This may be the sight outside of your windows this weekend. It happens around this time every year if you have or a neighbor to maples and other trees. This year, though, it is much more prevalent.

Some call them "helicopters". Others call them "whirlybirds". My four-year-old son calls them "feathers". They are fruit, they are seed, and they are formally known as samaras. Like most plants, the seeds they disperse have the potential to be grown if the proper pollination takes place. For trees, more often than not, their seeds don't offer much growth possibilities. Now that we are in drought status, most trees kick off their seeds in order to survive and causes a lot more clean-up around the yard.

Get our free mobile app

Bob Coward, the co-host of the Garden Show on WBCK, stresses that water needs to be a priority this week. The good news is that cooler weather is on the way, but precipitation will once again be at a minimum. If you missed our recap last week, we are well behind in the water department. The updated drought monitor map below shows that the darker brown area is now in severe drought. It encompasses all of Allegan and Ottawa counties, along with a majority of Kent County and portions of Barry, Muskegon, Kalamazoo and Van Buren counties.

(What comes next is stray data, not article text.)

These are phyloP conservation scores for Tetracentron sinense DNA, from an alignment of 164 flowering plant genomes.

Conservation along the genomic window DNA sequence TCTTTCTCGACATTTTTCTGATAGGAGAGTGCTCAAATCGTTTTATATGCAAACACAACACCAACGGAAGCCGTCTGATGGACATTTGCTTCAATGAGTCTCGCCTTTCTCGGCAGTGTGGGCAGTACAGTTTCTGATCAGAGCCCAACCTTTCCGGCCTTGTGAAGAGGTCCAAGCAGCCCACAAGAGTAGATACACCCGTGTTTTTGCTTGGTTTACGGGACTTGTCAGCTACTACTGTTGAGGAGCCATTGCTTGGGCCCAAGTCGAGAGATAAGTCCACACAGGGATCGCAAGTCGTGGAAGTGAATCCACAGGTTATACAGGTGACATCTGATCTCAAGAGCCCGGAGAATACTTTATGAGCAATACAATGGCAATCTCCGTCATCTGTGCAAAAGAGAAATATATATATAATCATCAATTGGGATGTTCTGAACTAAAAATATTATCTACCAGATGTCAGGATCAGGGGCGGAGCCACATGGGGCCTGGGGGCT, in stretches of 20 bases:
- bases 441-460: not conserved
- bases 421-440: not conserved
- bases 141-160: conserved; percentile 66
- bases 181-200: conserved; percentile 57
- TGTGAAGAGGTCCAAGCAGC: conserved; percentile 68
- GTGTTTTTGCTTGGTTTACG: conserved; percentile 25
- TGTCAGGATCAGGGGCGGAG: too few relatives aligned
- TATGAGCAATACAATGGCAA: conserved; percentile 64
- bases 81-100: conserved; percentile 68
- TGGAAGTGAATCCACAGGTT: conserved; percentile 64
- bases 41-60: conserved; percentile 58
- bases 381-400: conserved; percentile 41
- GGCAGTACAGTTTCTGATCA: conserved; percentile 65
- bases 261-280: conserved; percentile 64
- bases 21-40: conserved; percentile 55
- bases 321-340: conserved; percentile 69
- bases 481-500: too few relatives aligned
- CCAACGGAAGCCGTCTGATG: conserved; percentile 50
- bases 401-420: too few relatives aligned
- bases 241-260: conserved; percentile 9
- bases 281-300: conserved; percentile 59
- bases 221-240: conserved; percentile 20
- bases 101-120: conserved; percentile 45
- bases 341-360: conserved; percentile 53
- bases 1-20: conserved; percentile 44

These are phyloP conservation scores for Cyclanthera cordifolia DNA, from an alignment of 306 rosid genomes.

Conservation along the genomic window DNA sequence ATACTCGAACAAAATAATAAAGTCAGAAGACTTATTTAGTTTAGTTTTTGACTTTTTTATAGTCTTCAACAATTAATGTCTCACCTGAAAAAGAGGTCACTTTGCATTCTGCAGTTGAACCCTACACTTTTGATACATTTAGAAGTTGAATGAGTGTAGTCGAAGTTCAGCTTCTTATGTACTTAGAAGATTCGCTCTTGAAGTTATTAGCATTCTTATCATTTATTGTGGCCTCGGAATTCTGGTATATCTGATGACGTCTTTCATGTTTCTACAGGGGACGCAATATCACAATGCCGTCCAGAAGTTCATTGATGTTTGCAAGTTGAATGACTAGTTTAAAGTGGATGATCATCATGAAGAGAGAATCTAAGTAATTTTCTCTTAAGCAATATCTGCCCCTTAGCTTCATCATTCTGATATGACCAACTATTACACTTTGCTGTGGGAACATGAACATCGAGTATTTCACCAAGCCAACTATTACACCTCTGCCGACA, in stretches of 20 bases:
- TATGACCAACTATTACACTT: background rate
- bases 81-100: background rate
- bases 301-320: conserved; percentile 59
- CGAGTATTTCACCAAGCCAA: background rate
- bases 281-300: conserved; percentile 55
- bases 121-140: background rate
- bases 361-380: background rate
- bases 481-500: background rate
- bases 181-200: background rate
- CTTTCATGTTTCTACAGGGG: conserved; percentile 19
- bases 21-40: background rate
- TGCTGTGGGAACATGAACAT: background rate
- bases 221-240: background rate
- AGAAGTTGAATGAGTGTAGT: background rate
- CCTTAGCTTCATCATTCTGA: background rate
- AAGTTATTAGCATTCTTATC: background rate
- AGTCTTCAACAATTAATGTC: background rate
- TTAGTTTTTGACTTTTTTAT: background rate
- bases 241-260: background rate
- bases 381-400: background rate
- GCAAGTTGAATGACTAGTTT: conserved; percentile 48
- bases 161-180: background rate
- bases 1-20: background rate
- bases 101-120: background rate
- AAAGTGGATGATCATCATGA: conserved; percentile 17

The Michigan Drought Monitor as of May 20, 2021. (Adam Hartman - National Oceanic and Atmospheric Administration)

Not to be outdone, the weather pattern that takes us beyond Memorial Day does not give Michigan any favors. Once again, we are back to above-normal temperatures and normal precipitation, seen below. In the month of June (based on the last 25 years), the Battle Creek area averages temperatures at 72 degrees. As for precipitation (same range), it sits at 3.96 inches of precipitation. In order to get out of drought status, we will need an absolute soaker to get us back to normal. With just .43 inches of rain in May, four inches below normal and almost eight inches below normal for the year, expect the darker brown to migrate east.

The 8-to-14 Day Temperature and Precipitation outlooks from May 31 to June 6, 2021. (National Oceanic and Atmospheric Administration)

With a look at what we covered during the May 22nd edition of the Garden Show, here's the Update below.

Be sure to tune in to the Garden Show every Saturday during the spring and summer months on 95.3 WBCK. Call 269-441-9595 with your gardening question, email co-host Nathan Adams or join us through the App Chat function on the WBCK app.

Here was the onslaught of samaras experienced at my house last week.

The Signs of Drought Stress on Trees

Portions of Michigan are under severe drought conditions due to the lack of rain. One sign that your trees are under a lot of stress due to the lack of water is the heavy dispersal of samaras, shown here in my yard on May 21, 2021.